Friday, Jul 17, 2009, 2:01 pm
Labor Organization Tries to Stir up Restaurant Worker Solidarity
Jose Oliva is lost in thought as he holds the drink menu to his face and peeks over it to scan the plush, upscale new restaurant in Chicago. The waitstaff probably assumes he is contemplating which designer martini to sample.
In reality, he is canvassing the joint for tell-tale signs that this would be a good target for the Restaurant Opportunity Center, or ROC, a labor organization seeking to represent workers in the nation’s largest and perhaps most-exploited sector.
The “front of the house” staff—waiters, waitresses, hosts and bartenders—are mostly white. The “back of the house” staff—busboys, dishwashers and cooks—are largely Latino or otherwise people of color. This is typical of most restaurants, especially fine-dining establishments, where 90 percent of servers are white men catering to guests who seek the “butler experience.”
Oliva tries to gauge the morale of the restaurant’s workers. Do they seem relaxed and cheerful interacting with guests? Do they joke with regulars?
Fine-dining establishments with meals priced at $40 and up represent the bulk of the restaurant industry’s profit—a profit estimated to reach half a trillion dollars this year. During the economic crisis, the restaurant industry is one of the only sectors actually growing.
The industry represents 13.5 million workers, according to ROC, and aside from farmworkers, its wages and working conditions are the worst in the country. Less than one percent of restaurant staff are unionized, and fewer than one in 10 have health insurance or paid sick days.
ROC seeks to change this through a three-pronged strategy that includes targeting the worst employers, lauding and working with the best employers, and changing federal law to protect all restaurant workers. In terms of individual workplaces, ROC focuses only on fine-dining establishments, with the idea that these set the standard for the whole industry, and gains in workers’ rights and wages will trickle down to casual dining (like Applebees or Denny’s) and “quick serve” (fast-food) establishments.
The laws and policy changes they advocate would help everyone in the industry. These include passing the Healthy Families Act, mandating paid sick days, and restoring a memorandum of understanding that prevents Immigration and Customs Enforcement (ICE) from intervening in workplaces involved in labor disputes.
One of ROC’s key strategies is uniting the front and back of the house staff in a fight for better wages and conditions at high-end restaurants, which can be fiercely competitive and often demand long hours and irregular, constantly changing shifts from all their employees (though front-of-the-house staff are typically much better paid).
ROC was founded by an astoundingly diverse group of workers from Windows on the World, the restaurant in the World Trade Center, after the 9-11 attacks. Workers were drawn together by the trauma and the frantic struggle to account for their colleagues after the attacks—where a number of the restaurant’s staff were killed.
In the wake of the attacks, the bad economy and extreme prejudice against Middle Eastern and other immigrants made it very difficult for many of them to find jobs. Immigrants who previously had believed in the American Dream found themselves cruelly ostracized just because of their ethnicity, as ROC organizer Fekkak Mamdouh and author Rinku Sen describe in their book The Accidental American: Immigration and Citizenship in the Age of Globalization.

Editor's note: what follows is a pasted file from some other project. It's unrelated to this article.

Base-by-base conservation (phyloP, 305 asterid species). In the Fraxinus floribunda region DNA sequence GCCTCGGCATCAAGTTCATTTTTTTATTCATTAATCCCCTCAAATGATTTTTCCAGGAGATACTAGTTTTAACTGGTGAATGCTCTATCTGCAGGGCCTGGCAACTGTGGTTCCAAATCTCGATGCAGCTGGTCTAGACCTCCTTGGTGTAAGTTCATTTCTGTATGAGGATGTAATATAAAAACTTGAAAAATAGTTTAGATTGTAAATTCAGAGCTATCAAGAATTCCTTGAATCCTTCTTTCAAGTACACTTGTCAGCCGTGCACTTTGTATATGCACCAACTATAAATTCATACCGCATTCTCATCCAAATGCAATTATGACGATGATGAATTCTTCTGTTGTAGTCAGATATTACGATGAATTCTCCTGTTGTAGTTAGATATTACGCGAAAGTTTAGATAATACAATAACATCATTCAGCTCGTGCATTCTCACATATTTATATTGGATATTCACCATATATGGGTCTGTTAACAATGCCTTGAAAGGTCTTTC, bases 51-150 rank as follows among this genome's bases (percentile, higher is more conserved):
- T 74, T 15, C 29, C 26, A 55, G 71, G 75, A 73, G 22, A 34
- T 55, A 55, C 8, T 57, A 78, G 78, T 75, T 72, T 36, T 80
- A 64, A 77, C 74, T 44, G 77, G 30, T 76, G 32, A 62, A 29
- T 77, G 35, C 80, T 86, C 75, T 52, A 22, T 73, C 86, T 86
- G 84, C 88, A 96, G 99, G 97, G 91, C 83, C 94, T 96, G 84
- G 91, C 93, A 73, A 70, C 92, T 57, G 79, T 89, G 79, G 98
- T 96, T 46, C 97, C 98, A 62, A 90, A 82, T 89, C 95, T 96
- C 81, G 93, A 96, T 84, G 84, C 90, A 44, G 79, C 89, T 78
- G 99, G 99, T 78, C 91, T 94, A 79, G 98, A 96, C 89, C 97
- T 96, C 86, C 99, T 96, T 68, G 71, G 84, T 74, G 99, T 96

Hence ROC was founded out of necessity, desperation and a fighting spirit. The organization now has branches in New York, Chicago, Miami, Washington DC, New Orleans, Detroit, Portland, Maine and, soon, Los Angeles. In Detroit, it rivals the auto industry as the major employer, with about 100,000 workers.
“Just like the auto industry once had the power to create labor standards and a middle class, now the restaurant industry has that power,” Olivo said.
In Chicago, organizers are deciding on the target for their first workplace campaign—hence Oliva’s scouting mission. Oliva notes that ROC is specifically not a union—rather it is a workers’ organization free from the bureaucratic mandates and institutional politics that can fetter unions.
“ROC is the only group that has really taken the best strategies and most effective tactics from the union side and combined them with the best tactics from the workers’ side,” he said. “Our belief is pretty straightforward and simple. This is the nation’s largest sector. Whatever changes we get in wages and working conditions will have ramifications in the rest of the everyone else.”
Chicagoans can support ROC Chicago at a benefit Saturday, July 18, at Cary’s Bar, 2251 W. Devon St., at 8 p.m. There is no cover charge.
Like what you’ve read? Subscribe to In These Times magazine, or make a tax-deductible donation to fund this reporting.
Kari Lydersen, an In These Times contributing editor, is a Chicago-based reporter, author and journalism professor at Medill at Northwestern University, where she is fellowship director of the Social Justice News Nexus. Her work has appeared in the New York Times, the Washington Post, the Chicago Reader and The Progressive, among other publications. Her books include Mayor 1%: Rahm Emanuel and the Rise of Chicago's 99 Percent., Shoot an Iraqi: Art, Life and Resistance Under the Gun and Revolt on Goose Island: The Chicago Factory Takeover, and What it Says About the Economic Crisis.
More by Kari Lydersen
- The Heroin Crisis We’ve Ignored
- Chicago Window Workers Who Occupied Their Factory in 2008 Win New Bankruptcy Payout
- Chicago Car Wash Workers: Owner Took Their Tips, Said They Were His
- New Play Chronicles the Toll of the Deepwater Horizon Oil Spill on Workers
- Railroad Work Is Getting More and More Dangerous. These Workers Want To Change That.